U.S. military grounds F-35 Joint Strike Fighter after fire
In the latest setback for the Pentagon’s pricey F-35 Joint Strike Fighter program, the U.S. military has grounded all of the fighter jets from flight operations after a fire that occurred at Eglin Air Force Base in Florida this week.
Flights were expected to resume the day after Monday’s mishap, but the Air Force, Navy, and Marine Corps have since decided to temporarily suspend all F-35 operations until it is determined that flights can resume safely.
FOR THE RECORD:
F-35s grounded: An article in the June 27 Business section about the military’s decision to temporarily ground F-35 jet fighters said the cost of the Pentagon’s Joint Strike Fighter program was $400 million. The cost of the program is $400 billion.
A military safety board has begun investigating the incident to determine the cause.
Early Monday, one of the Air Force’s radar-evading, supersonic fighter jets caught fire before takeoff. The pilot left the aircraft uninjured, officials said.
The aircraft was preparing to take off on a training mission but aborted when flames appeared in the rear of the aircraft. Emergency responders then extinguished the fire with foam, according to an Air Force statement.
The 33rd Fighter Wing at Eglin provides training for F-35 pilots and mechanics for the Air Force, Navy and Marines. The wing commander temporarily suspended flying operations as a precautionary measure, before officials nationwide followed suit.
“Sadly, this is part of a larger pattern of teething issues that we’ve come to expect with this program,” said Richard Aboulafia, an aerospace analyst with Teal Group Corp., a Virginia research firm. “It’s bad, but it will be even worse if the grounding lasts more than a week or two.”
More than 100 F-35s are flying at bases around the nation, including Edwards Air Force Base, about 100 miles northeast of Los Angeles.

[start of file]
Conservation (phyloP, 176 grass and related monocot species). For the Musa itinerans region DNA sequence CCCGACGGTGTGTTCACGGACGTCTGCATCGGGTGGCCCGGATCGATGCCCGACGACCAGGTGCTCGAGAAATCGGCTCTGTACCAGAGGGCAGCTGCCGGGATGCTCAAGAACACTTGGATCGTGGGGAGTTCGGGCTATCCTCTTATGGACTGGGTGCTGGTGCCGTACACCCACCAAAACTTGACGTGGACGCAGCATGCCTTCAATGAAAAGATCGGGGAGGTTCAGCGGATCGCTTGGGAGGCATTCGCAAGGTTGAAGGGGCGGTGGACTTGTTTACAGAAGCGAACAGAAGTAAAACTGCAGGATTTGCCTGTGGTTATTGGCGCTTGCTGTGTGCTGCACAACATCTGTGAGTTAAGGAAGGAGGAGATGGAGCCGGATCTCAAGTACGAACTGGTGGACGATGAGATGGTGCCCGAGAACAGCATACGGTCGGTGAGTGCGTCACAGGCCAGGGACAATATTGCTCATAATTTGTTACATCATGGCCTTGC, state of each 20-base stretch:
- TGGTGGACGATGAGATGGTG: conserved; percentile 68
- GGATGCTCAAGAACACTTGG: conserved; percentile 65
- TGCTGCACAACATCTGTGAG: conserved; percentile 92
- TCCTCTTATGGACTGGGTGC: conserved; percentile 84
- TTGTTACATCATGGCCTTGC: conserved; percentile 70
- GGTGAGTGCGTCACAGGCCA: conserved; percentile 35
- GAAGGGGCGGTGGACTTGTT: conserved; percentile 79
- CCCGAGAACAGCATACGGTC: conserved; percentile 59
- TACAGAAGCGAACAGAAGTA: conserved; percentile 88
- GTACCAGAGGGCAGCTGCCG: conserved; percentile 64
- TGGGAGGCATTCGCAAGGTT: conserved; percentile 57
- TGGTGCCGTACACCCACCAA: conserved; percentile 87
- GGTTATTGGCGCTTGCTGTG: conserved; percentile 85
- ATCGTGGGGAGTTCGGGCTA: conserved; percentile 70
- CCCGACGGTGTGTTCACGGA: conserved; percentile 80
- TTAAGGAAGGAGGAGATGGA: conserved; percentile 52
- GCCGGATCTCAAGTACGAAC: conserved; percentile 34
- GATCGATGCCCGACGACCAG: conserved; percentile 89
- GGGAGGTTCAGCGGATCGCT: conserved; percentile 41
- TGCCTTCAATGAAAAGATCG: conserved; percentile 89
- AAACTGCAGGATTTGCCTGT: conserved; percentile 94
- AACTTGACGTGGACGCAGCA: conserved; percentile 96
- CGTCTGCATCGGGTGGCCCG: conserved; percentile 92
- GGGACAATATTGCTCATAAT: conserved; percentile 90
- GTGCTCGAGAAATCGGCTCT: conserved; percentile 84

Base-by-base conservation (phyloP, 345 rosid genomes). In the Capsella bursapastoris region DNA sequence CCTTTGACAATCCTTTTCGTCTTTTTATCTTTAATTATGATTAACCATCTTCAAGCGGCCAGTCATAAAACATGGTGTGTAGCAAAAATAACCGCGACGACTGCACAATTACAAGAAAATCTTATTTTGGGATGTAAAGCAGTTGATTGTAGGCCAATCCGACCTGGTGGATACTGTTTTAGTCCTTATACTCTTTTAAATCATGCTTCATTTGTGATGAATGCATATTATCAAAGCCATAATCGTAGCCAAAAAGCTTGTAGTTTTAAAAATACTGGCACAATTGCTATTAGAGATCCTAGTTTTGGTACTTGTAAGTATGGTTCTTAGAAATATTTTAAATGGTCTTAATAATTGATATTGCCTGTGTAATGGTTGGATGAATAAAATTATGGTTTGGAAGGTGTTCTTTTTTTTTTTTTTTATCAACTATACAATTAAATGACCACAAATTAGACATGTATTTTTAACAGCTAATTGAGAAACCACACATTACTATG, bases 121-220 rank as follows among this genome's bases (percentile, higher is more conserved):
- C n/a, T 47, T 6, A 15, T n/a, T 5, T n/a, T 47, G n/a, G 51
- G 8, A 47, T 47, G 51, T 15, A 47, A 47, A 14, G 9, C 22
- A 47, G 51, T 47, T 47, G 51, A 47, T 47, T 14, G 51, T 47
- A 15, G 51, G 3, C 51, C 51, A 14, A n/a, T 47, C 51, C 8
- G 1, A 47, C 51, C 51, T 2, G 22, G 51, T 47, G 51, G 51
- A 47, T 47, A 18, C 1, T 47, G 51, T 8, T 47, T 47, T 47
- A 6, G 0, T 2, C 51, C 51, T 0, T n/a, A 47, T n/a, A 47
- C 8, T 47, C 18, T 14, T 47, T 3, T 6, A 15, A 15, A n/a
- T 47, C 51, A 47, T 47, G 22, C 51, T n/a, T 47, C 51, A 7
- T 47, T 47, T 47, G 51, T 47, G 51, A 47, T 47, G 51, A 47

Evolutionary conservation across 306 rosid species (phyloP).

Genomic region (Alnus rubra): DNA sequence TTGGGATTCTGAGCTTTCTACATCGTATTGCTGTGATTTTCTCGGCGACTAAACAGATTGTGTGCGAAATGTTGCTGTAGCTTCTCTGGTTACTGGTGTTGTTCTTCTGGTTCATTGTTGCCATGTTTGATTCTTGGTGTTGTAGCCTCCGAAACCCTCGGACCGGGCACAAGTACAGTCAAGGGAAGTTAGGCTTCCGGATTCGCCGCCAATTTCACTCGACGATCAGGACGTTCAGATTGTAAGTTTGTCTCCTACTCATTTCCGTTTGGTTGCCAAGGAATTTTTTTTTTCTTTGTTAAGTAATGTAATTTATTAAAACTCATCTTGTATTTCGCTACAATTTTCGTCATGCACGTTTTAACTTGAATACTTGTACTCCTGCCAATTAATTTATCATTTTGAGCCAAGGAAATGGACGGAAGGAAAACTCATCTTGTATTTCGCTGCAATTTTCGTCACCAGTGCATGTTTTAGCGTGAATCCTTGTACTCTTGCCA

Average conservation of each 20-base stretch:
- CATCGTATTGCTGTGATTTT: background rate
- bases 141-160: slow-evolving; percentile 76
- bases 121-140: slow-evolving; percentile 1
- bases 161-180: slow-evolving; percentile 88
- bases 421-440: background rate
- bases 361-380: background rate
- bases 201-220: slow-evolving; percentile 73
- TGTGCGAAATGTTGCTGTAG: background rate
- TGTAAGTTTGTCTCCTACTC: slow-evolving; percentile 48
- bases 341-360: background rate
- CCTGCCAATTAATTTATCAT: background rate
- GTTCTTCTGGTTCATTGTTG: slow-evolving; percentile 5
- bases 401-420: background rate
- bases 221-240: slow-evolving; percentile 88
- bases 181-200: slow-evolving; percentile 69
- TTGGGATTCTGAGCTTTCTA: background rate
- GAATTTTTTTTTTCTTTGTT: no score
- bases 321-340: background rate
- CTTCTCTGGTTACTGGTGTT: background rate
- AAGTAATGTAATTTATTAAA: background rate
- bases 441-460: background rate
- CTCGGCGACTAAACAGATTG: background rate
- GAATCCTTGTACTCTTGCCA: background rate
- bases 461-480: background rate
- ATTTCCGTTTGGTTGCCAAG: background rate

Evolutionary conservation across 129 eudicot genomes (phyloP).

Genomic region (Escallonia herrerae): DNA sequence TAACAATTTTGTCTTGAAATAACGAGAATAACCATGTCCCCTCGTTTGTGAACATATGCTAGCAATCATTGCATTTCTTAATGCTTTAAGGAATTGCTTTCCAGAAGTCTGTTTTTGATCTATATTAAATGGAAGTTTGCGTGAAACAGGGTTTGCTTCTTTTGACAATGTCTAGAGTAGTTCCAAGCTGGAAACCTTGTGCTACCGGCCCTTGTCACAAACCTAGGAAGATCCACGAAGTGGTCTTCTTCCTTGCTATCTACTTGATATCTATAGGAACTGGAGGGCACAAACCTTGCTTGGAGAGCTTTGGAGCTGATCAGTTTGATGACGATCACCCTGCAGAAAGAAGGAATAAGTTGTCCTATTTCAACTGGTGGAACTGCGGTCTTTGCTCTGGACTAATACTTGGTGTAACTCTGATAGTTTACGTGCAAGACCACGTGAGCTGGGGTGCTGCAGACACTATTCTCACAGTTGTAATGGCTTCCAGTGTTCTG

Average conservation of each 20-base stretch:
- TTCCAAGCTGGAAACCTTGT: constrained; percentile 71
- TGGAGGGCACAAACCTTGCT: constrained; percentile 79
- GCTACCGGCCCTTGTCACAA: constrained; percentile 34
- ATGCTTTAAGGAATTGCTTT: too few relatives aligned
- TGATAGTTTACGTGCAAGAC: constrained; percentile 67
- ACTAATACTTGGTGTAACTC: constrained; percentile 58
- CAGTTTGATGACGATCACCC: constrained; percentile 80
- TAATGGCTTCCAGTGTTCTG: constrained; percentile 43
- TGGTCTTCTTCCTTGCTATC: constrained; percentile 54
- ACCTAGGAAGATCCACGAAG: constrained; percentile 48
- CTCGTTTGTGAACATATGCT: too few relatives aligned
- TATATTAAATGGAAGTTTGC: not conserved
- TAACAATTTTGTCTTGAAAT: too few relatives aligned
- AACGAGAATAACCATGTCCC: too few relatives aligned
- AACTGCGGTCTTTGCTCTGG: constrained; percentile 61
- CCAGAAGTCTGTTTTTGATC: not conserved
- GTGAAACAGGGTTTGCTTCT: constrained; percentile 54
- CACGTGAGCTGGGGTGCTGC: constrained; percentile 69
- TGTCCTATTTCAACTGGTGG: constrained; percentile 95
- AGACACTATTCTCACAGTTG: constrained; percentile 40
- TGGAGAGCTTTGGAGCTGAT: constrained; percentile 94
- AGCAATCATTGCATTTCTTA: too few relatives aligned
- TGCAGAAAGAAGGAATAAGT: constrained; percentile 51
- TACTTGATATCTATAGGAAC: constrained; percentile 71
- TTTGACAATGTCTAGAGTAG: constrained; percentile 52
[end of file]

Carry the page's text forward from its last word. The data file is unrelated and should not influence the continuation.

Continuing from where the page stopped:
Kyra P. Hawn, a spokeswoman in the military’s Joint Program Office, said some commanders decided to suspend F-35 flight operations after news of the fire spread. However, the decision to ground all flights occurred Wednesday afternoon as more information became available.
“We are grateful that Monday’s incident was contained, and that procedures were followed that prevented additional damage or injury,” Hawn said.
The Joint Strike Fighter program centered around a plan to develop one basic fighter plane that could, with a few manufacturing tweaks, be used by the Air Force, Navy and Marines.
The idea is that it can take off and land on runways and aircraft carriers, as well as hover like a helicopter. No single stealthy fighter aircraft has had all these capabilities. From an engineering standpoint, it’s a challenging task for plane maker Lockheed Martin Corp. because the requirements of the different services vary so much.
“Follow-on activities are providing us with the opportunity to learn how to efficiently and effectively coordinate the flow of relevant information to a diverse group of F-35 stakeholders,” Hawn said.
It’s a blow to the often-troubled, $400-million F-35 program, which has been under development for more than a decade. The program is billions of dollars over budget, and years behind schedule. The per-plane cost estimates have climbed to $135 million today from $78 million in 2001, according to the Government Accountability Office.
It is the most expensive weapons program in history. The GAO estimated the program would cost $12.6 billion a year on average through 2037 — that’s an average of about $1.4 million an hour for the next two and a half decades.
Ultimately, the military wants the F-35 to replace its aging fighter fleets. Some planes still in use are more than 3 decades old.
Testing is key to the Pentagon’s ultimate plan to build 2,457 of the planes. Problems repeatedly crop up. On June 13, test flights were temporarily halted and mandatory inspections were ordered for all versions of the jets after a Marine F-35 experienced an in-flight emergency with its engine.
A Lockheed spokesman said that the company was aware of the incident at Eglin and was prepared to provide any assistance requested. The jet’s fire has not affected any manufacturing operations.
Although the final assembly on the planes takes place in Fort Worth, there are 277 companies in California that supply the program — far more than any other state. Subcontractors across California have spent millions of dollars preparing for what is expected to be decades of work on the F-35.
There are already foreign buyers relying on the program. Lockheed plans on selling hundreds of F-35s to the some the nation’s closest military partners: Britain, South Korea, Israel, Italy, Australia, Canada, Norway, Japan, Turkey, Denmark and the Netherlands.
Despite the grounding, there are no changes to the military’s plans to debut the aircraft next month in its first overseas air show at the Farnborough International Airshow in Britain. The two-day event, which opens July 19, is one of the largest aerospace showcases where plane makers, airline executives and military officials from around the world gather to sign lucrative deals.
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